Re: Extending SPIN with meta-templates

* Holger Knublauch <> [2014-11-11 22:04+1000]
> On 11/11/2014 18:25, Eric Prud'hommeaux wrote:
> >Wouldn't it be easier for users and implementors alike of the if
> >there were a consistent syntax for representing constraints at any
> >depth?
> Yes, and such a syntax already exists and is called SPARQL. Why
> invent another experimental language for a sub-set of SPARQL?

I don't know how we ended up back here. I was simply saying that your
proposal for a single nesting of constraints would have more
applications and be more intuitive to your users if it weren't
artificially limited to one level.

> If you need more opinions, see for example
> "as long as the mapping is sound and there’s a real user base for
> the syntax. ShEx fails on that account."
> "Allow me to gaze in horror at ShEx. Clearly what Linked Data needs
> is more standards with limited implementations."
> as well as numerous emails from the old mailing list.

Kendal obviously has an interest in selling ICV, of which there is one
implementation that no one's seen. Contrast that with five open-source
implementations of ShEx:
a W3C Submission (definition and primer) with five submitters:
hudreds of tests:
and rigorous theoretical analysis:

> >The ShExC above is trivially compiled to SPARQL so nesting doesn't
> >impose complexity constraints.
> >
> >The example above for a constraint (patients in the positive
> >outcome report) is typical; imposing an arbitrary depth limit will
> >just confuse users.
> >
> >> If our main goal is to create a high-level syntax that uses
> >objects instead of SPARQL strings, then we have various
> >alternatives such as using something similar ShExC as one possible
> >input notation, which then gets compiled into SPIN/SPARQL for
> >execution.
> >>
> >> I can imagine one use case of the high-level "object" notation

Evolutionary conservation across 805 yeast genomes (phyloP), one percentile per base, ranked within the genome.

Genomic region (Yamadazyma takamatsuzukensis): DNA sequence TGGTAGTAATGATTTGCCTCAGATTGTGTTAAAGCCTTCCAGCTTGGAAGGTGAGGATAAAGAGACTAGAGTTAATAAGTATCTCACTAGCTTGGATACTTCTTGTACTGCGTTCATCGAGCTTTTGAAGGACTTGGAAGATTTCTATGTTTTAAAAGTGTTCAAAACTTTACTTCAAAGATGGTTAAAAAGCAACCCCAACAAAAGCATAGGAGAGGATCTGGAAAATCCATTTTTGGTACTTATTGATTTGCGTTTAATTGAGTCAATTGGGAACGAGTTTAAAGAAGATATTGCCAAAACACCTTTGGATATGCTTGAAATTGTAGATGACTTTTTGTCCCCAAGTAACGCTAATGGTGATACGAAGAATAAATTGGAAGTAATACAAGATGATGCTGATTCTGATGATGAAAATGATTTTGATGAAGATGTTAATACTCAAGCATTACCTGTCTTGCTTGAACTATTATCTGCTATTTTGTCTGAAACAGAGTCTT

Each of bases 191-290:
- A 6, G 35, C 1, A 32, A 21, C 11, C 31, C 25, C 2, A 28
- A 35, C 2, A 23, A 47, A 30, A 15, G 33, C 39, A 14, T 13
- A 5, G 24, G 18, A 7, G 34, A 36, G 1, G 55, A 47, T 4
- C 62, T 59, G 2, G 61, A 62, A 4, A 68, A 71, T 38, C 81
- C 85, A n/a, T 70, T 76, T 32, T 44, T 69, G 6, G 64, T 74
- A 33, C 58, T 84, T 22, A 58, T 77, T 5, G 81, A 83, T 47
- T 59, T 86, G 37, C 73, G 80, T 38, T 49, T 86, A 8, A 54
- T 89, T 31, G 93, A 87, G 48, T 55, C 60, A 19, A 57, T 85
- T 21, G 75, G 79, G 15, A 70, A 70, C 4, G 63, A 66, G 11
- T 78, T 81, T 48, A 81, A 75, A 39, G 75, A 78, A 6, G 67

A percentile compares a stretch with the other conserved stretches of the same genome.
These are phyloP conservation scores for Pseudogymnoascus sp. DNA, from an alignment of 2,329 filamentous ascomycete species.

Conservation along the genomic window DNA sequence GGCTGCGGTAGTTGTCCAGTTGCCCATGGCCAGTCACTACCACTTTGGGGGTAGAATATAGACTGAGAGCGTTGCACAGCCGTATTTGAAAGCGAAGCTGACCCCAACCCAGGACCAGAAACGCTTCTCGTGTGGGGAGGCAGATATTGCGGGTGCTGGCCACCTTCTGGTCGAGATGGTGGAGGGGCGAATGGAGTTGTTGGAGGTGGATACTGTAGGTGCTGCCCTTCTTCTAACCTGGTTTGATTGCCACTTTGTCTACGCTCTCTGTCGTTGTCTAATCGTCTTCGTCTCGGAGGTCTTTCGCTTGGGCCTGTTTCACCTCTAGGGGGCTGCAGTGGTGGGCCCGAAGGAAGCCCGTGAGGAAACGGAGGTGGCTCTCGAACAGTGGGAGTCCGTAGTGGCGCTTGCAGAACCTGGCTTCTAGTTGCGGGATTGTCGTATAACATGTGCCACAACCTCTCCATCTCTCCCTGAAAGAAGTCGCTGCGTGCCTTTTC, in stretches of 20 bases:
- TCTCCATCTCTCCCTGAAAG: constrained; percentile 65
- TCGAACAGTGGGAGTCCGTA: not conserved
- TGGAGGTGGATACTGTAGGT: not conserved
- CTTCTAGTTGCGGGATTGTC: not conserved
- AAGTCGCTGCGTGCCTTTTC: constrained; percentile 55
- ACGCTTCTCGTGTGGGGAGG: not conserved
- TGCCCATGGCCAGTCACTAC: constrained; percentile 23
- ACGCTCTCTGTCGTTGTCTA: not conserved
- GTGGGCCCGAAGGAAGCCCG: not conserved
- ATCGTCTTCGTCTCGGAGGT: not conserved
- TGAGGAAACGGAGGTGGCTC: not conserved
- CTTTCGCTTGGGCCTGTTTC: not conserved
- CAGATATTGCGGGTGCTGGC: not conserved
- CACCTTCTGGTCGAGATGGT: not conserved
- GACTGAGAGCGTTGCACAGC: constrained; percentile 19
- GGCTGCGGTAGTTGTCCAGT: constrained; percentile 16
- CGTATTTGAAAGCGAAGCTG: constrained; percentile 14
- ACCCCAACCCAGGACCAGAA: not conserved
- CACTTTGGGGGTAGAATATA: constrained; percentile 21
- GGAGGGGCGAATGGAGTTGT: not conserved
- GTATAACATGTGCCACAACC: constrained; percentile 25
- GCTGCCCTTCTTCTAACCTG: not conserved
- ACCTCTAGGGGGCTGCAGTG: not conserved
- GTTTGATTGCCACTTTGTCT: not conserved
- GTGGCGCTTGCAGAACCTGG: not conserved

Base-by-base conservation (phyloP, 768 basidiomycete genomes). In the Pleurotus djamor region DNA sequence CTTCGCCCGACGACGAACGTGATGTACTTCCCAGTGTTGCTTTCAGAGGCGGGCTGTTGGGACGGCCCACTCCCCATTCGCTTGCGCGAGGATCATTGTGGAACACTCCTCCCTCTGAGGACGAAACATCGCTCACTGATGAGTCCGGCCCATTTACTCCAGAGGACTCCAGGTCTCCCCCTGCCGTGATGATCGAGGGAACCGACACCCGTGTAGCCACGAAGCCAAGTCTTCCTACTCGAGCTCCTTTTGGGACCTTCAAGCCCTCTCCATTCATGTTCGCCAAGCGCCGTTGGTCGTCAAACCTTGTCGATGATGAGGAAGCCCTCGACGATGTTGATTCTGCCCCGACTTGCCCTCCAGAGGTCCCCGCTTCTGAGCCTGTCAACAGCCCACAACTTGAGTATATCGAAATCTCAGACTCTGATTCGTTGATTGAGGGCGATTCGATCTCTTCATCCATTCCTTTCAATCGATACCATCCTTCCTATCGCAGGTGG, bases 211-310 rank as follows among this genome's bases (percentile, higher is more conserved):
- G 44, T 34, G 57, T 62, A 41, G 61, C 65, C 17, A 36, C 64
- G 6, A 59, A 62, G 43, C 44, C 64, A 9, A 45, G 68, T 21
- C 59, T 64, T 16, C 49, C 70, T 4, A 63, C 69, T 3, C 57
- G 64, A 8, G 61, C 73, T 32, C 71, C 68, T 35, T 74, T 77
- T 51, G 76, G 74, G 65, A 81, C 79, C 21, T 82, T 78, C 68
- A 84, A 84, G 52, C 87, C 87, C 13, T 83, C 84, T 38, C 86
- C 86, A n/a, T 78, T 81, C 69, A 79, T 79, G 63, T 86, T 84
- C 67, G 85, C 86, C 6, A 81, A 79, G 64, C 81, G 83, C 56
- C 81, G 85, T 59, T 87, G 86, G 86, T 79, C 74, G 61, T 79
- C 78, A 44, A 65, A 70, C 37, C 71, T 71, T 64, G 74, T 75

> >may be graphical editors for constraints. Such graphical editors
> >would typically be hard-coded against certain patterns. For things
> >like dependencies that are two levels deep, I believe those tools
> >quickly become too complicated.
> >
> >Why would the user interface be easier or harder to use if it's
> >getting integrity constraints on 2, 3, or 10 levels of nested
> >constraints? If you mean the creator of the constraint, they'll
> >only have a harder time if the shapes syntax imposes some
> >arbitrary limit.
> >
> I have no idea how a graphical editor for such complex constraints
> would look like.

I imagine it's practical to consider two groups:

  application UI: hand-designed for a particular process. Uses shapes
  to test the input data against constraints, e.g. a clinician
  entering a patient record as a positive outcome to a clinical trial.

  generic UI: machine-generated from a schema. Uses shapes to generate
  the interface, drive the generation of pick-lists or tab-completions,
  and validate the entered data.

While both of these could take advantage of a machine-readable
expression of contextual constraints, I think you're speaking of the

> >> Where to draw the line? Hard to say without seeing more
> >real-world use cases where simple one-step-contexts are not
> >sufficient yet falling back to SPARQL is not acceptable. I believe
> >that space may be very small and I'd rather keep the language and
> >engine simple before expecting too much from an adoption
> >standpoint.
> >
> >I agree with the goal of simplicity. I think that if you
> >experiment with this a bit, you'll get to really like it and find
> >that it simplifies things for your users.
> >
> Sorry but I see no evidence for that claim. I find SPARQL far more
> readable than ShExC and I am not alone with that opinion. And if you
> prefer an object model instead of a textual syntax, the SPIN RDF
> Syntax can help and has true coverage of the SPARQL spec, not just
> an arbitrary sub-set like ShExC does.

I don't think this is about ShExC. I was using ShExC as a terse way to
write nested validation constraints but I could write it again in your
RDF syntax.

> Holger


office: +1.617.599.3509
mobile: +

Feel free to forward this message to any list for any purpose other than
email address distribution.

There are subtle nuances encoded in font variation and clever layout
which can only be seen by printing this message on high-clay paper.

Received on Tuesday, 11 November 2014 18:36:24 UTC